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High schools begin summer workout program with safety measures in place

March 17 the AHSAA canceled the remainder of the season because of the COVID-19 pandemic. The future of high school athletics remained in limbo until an announcement came in late May that schools could start summer workouts June 8 – and a week later, the AHSAA changed the date to June 1. 

Hartselle football was the first team to begin workouts, as the Tigers started at 6 a.m. June 1. The practices are a lot different, however, than they were the last time they were together as a team. 

First-year Hartselle head football coach Bryan Moore said his players have worked extremely hard, despite the setbacks brought about by the coronavirus. 

“We have check-in stations at multiple doors and have worked to maintain social distancing between players,” said Moore. “We are not allowing them to sit in the locker room or any small areas together. Most everything we have done has been outside, and we have cleaned all areas of the facility once we have finished each workout.”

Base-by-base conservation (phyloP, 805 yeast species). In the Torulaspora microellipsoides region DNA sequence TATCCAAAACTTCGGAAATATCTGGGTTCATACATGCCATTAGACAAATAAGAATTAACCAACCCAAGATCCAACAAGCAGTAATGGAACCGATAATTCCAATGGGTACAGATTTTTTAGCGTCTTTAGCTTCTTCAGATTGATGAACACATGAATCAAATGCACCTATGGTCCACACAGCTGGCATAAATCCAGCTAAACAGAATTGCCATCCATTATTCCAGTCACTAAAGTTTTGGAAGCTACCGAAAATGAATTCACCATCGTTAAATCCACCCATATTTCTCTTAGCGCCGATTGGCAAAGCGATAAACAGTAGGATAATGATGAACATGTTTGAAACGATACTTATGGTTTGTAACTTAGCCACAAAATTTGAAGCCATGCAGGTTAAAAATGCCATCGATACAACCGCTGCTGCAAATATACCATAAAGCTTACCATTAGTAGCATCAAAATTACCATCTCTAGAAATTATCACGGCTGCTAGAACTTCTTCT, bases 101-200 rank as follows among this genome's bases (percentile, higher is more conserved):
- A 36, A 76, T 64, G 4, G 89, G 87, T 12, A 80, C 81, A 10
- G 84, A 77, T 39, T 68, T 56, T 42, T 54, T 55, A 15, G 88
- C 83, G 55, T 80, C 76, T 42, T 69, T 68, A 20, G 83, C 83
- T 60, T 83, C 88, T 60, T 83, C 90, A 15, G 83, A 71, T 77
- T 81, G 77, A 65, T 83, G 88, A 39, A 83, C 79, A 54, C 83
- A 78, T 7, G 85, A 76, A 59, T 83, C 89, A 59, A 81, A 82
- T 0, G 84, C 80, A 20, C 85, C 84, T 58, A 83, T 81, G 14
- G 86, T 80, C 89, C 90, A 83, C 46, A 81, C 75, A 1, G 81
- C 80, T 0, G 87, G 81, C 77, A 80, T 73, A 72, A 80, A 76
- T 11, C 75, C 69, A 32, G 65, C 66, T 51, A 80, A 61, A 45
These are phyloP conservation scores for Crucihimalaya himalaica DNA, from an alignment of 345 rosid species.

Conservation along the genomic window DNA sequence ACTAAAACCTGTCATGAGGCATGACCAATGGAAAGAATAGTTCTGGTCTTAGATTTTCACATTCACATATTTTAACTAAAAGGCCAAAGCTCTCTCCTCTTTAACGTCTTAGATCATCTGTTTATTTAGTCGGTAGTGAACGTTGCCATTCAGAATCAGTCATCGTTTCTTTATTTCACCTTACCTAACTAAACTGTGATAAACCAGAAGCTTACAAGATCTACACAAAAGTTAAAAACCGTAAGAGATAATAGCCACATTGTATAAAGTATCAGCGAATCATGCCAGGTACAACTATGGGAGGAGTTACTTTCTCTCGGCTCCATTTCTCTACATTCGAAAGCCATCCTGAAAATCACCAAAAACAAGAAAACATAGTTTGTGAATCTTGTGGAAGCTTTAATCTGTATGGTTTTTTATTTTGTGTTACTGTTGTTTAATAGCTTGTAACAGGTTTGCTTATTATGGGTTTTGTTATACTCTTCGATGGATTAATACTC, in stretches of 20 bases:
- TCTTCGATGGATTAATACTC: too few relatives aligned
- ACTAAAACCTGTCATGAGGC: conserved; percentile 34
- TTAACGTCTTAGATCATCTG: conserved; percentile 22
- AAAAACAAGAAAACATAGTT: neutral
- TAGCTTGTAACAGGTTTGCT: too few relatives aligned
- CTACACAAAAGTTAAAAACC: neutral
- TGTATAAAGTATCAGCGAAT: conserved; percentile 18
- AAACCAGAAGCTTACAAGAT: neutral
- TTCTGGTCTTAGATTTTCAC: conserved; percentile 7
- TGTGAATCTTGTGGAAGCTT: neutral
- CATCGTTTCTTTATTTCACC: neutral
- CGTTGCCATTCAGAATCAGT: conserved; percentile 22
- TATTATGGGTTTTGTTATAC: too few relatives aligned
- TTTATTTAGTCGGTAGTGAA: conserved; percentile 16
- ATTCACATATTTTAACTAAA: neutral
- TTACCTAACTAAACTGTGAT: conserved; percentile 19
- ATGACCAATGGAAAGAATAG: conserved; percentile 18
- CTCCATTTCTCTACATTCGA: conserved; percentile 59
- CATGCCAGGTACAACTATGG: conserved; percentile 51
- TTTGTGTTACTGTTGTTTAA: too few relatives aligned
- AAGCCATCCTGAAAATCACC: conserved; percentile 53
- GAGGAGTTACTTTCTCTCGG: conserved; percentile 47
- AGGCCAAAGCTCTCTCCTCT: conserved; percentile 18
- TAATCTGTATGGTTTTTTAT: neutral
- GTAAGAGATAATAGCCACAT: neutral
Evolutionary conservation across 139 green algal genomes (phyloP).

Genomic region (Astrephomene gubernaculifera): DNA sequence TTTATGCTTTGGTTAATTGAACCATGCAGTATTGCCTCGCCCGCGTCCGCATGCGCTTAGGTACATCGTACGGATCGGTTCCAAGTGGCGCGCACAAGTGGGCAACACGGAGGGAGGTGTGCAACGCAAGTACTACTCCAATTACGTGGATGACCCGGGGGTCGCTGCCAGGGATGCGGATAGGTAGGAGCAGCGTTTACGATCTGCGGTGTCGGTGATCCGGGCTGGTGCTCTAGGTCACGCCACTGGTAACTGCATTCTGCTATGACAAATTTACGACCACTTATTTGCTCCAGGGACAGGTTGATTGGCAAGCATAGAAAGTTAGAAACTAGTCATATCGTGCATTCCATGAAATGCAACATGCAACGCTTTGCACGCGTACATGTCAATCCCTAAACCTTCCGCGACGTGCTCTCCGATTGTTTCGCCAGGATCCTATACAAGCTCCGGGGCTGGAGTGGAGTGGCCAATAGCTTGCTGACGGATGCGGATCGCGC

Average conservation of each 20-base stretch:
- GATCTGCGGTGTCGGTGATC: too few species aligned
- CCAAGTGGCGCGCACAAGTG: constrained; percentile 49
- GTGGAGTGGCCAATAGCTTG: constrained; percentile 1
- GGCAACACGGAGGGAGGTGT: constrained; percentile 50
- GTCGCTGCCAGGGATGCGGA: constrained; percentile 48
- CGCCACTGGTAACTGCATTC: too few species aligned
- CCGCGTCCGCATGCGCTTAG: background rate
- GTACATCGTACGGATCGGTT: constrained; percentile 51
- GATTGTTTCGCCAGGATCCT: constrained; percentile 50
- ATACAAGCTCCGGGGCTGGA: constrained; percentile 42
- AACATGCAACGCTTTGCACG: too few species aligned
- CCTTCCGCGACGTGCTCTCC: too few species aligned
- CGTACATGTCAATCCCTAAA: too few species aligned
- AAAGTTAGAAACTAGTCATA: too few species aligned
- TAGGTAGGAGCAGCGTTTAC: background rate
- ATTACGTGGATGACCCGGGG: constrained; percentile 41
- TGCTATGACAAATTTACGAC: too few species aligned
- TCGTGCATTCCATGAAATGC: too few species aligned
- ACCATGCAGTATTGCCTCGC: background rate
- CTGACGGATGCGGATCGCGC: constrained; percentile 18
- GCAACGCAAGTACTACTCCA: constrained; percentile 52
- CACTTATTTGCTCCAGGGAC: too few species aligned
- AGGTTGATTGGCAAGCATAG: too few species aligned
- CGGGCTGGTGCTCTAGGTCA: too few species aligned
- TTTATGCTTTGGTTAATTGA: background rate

Hartselle’s head basketball coach Faron Key said it feels good to be back, even if it isn’t quite like what they are accustomed to. 

“Our first week was terrific,” said Key. “I am excited about being back in the gym and continuing to get better throughout the summer.” 

Brewer head coach Geoff Walters said he and his coaching staff were excited to get back to work with the team. 

“Being able to be back in the weight room and on the field even with these restrictions is better than not being able to all,” said Walters. 

Most school programs got started back the first week of June, while the girls’ basketball teams at Brewer, Danville, and Priceville began June 8. 

Danville boys’ basketball head coach Scott Ellis said the coaches have enjoyed being able to see and work with their players. 

“We have a lot of safety protocols that we are following,” said Ellis. “We are keeping players separated at least 6 feet between themselves, wearing masks when needed and frequently sanitizing stations and equipment. Things are different, but the kids and the coaches are so glad to be able to get back to work and have face-to-face interactions.” 

“It means a lot to the coaching staff and me to be able to work with the team,” added Moore. “I didn’t realize just how much I have missed being out there with them.” 

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